I felt justified in walking away from my family. I detached from the whole mess that seemed to me insoluble. I felt justified in my own sexual misadventures and in my divorce. I was pursuing "my highest value," so it was all ok.

Of course, I ended up walking into more loneliness and problems than ever. In the end, I wasn't happy until I figured out a way to engage with my family. I needed to learn about boundaries so I could protect myself. After all, sometimes people are being manipulative. With that protection, I could engage with the world with love. But I could not do any of that, until I stopped feeling sorry for myself and became sorry for my own sins.
Just as the Church had been trying to tell me from the beginning.

Only in long hindsight can I see what would have been better for me and my family. We needed to learn to love one another. Someone should have told us that many of the things we were worrying about were just fussing and should not be taken too seriously. Needing to win every argument is not a sign of strength, but a sign of weakness.

Someone should have told me and other young people that steamy sex scenes in books like Ayn Rand's should not be taken seriously as permission or endorsement.

The Sexual Revolution gave all of us more exit options, options to throw away our relationships. Ayn Rand gave us philosophical justifications for exercising those exit options. But what the family of the 1950's really needed was more love, more honor, more responsibility, more patience, more forgiveness, repentance and generosity.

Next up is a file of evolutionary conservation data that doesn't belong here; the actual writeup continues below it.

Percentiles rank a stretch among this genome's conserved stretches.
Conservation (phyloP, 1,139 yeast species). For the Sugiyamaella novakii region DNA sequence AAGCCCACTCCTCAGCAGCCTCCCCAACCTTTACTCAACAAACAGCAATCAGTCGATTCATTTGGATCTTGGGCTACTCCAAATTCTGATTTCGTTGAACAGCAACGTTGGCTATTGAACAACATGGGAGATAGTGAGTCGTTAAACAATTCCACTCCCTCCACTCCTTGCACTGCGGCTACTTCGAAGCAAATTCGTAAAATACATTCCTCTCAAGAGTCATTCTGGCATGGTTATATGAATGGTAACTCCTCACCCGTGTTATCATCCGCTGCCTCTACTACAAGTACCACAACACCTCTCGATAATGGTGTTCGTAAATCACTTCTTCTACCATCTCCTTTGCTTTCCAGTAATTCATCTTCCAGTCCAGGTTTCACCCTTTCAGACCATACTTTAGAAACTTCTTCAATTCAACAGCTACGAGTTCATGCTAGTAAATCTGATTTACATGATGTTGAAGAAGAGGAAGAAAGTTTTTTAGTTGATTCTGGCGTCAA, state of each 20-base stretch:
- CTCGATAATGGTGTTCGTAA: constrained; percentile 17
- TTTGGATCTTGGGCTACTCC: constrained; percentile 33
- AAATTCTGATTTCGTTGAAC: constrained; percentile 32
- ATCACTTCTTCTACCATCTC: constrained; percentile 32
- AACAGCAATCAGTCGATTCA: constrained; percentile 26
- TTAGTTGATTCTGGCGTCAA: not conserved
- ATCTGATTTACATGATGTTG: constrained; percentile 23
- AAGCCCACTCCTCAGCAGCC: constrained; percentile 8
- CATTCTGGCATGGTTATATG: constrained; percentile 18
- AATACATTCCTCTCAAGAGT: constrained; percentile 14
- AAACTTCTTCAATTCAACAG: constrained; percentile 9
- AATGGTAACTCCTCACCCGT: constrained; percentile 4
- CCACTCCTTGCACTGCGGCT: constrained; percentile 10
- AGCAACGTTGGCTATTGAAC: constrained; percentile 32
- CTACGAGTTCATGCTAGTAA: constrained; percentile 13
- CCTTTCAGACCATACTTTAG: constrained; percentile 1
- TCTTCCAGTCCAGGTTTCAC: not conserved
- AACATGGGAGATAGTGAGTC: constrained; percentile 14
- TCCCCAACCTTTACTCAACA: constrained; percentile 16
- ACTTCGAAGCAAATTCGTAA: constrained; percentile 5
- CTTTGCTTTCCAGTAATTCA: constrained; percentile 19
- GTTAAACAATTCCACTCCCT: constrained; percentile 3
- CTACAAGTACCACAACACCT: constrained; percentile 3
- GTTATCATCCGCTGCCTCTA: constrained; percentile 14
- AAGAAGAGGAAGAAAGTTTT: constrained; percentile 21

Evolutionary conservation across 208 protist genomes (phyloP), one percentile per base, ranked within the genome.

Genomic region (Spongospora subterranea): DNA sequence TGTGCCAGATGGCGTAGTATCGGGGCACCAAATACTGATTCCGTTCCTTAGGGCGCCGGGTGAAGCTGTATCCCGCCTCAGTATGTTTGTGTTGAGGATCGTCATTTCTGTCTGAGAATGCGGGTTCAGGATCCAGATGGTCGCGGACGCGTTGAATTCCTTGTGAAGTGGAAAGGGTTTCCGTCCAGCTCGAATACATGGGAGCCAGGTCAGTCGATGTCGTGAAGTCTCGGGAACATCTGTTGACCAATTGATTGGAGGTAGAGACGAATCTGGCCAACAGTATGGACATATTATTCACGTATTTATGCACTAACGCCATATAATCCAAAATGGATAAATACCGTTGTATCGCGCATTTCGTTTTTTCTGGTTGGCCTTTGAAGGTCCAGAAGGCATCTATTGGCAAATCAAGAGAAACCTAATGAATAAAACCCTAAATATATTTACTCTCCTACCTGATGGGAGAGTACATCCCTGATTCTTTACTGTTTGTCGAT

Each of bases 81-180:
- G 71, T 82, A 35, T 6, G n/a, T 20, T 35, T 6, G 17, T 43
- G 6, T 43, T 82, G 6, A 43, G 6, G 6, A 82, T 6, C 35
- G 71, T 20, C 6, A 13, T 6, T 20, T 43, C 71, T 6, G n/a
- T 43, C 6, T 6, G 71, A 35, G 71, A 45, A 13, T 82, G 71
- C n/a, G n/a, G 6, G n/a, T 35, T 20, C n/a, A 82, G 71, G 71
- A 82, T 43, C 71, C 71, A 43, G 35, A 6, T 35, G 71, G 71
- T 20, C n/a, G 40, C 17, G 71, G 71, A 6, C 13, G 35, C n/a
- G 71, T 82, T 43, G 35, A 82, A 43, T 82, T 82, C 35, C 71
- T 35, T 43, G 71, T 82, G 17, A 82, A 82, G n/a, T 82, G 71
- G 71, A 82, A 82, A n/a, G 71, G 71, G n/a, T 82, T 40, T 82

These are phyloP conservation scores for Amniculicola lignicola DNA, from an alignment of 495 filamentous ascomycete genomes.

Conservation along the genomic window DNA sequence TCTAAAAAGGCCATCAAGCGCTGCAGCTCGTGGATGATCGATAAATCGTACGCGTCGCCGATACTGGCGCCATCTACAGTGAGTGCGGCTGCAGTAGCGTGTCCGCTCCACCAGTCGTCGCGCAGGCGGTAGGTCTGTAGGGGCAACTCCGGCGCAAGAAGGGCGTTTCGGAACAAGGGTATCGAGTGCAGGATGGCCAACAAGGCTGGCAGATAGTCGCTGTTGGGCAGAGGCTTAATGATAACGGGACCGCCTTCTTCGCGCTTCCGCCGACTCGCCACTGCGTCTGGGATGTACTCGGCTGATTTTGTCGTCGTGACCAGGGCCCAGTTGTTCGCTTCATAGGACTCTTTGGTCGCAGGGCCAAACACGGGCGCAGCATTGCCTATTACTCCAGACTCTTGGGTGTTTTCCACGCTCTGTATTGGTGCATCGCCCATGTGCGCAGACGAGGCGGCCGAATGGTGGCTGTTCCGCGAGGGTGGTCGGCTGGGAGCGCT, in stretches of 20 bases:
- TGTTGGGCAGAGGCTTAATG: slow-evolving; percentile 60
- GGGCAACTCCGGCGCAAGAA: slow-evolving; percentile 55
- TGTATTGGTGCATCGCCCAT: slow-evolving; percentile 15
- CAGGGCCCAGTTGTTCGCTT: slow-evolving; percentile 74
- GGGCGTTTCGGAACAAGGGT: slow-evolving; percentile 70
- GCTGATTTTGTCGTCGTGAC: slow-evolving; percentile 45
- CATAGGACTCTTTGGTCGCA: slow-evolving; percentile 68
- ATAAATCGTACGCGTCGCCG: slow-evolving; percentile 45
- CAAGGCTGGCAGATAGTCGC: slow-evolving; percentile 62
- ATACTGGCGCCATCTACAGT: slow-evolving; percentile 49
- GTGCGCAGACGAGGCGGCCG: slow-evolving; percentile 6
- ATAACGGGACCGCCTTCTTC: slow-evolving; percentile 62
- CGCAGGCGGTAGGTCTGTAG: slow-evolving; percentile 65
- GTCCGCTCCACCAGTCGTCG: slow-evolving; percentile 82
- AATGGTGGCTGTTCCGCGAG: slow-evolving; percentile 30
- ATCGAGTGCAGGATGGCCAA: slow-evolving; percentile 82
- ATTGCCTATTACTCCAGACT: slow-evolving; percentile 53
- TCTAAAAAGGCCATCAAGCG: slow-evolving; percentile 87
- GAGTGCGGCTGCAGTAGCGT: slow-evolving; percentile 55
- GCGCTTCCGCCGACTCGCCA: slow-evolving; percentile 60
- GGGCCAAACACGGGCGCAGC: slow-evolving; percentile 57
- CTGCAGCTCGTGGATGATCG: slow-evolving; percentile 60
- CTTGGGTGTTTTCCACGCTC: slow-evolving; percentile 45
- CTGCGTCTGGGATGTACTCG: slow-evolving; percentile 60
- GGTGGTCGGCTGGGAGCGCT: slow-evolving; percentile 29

The family needed fewer family secrets and grudges, less shame, quarreling, resentments, and yes, less selfishness.

These are the very same things the family needs today.

Young people have an intrinsically difficult time knowing what is truly in their rational long-term self-interest. When we are making decisions that affect family-formation, we are making decisions that have ramifications that extend across generations. Relying on the wisdom of adults and previous generations actually makes good sense. Honestly, a society that encourages young people to try to figure it all out on their own through trial and error is not behaving rationally.

With so much misinformation provided courtesy of the Sexual Revolution, many of us resorted to making short term selfishness a virtue.

I have no doubt that Objectivist philosophers and other ethical egoists will find this statement objectionable. For they will say that my younger self was not really behaving in her rational long-term self-interest. I can certainly affirm that: I have the scars to prove it.

My only point is the radical individualism that many of us derived from Ayn Rand blocked us from seeking the wisdom of older people. Decades after Rand's proposal of Objectivism, I have yet to see any of her followers address this most basic problem of the human condition. The young and immature do need guidance. Society does need to make provision for the legitimate dependency of infants and children, who after all, continually reappear, generation after generation.

We really are social creatures, made to love and be loved. That is our "highest value." Ayn Rand's work pointed to some political and economic problems that had to be addressed in her time. But she had no clue about the real meaning of love and family and their place in a well-lived human life. Those who do have a clue need to share it.

We will all be better for it.

Jennifer Roback Morse, Ph.D. is the President of the Ruth Institute.